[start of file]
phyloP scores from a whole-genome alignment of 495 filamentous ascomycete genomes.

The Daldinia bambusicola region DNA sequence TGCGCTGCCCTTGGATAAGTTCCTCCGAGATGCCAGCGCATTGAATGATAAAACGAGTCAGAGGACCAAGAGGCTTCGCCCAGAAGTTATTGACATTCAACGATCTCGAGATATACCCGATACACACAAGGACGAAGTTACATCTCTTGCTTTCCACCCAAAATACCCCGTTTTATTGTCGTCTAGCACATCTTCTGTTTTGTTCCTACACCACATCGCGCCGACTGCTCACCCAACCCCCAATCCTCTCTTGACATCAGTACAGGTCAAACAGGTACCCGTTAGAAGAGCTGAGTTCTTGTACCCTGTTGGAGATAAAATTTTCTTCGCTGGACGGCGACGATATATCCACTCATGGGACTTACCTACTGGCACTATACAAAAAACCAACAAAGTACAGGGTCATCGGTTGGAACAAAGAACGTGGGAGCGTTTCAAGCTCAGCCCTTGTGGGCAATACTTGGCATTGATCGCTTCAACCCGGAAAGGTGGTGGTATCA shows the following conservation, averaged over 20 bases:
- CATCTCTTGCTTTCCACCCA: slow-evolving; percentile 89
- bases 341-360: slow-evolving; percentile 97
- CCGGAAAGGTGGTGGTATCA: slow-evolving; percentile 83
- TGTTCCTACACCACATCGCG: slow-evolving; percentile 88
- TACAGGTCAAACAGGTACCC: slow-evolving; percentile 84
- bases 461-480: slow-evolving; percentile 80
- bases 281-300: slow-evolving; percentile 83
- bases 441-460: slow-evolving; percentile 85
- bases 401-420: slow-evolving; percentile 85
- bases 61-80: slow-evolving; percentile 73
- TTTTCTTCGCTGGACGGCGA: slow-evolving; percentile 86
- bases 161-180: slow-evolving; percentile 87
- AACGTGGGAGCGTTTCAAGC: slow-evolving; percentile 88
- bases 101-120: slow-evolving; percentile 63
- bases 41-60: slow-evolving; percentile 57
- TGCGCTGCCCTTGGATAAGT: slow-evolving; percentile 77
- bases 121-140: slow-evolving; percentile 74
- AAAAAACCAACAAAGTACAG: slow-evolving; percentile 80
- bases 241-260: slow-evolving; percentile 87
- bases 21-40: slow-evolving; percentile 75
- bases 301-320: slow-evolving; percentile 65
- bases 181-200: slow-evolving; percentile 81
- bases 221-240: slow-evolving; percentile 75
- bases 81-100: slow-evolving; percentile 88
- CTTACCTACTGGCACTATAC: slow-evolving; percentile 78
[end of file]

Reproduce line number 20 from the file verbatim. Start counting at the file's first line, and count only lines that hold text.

- AAAAAACCAACAAAGTACAG: slow-evolving; percentile 80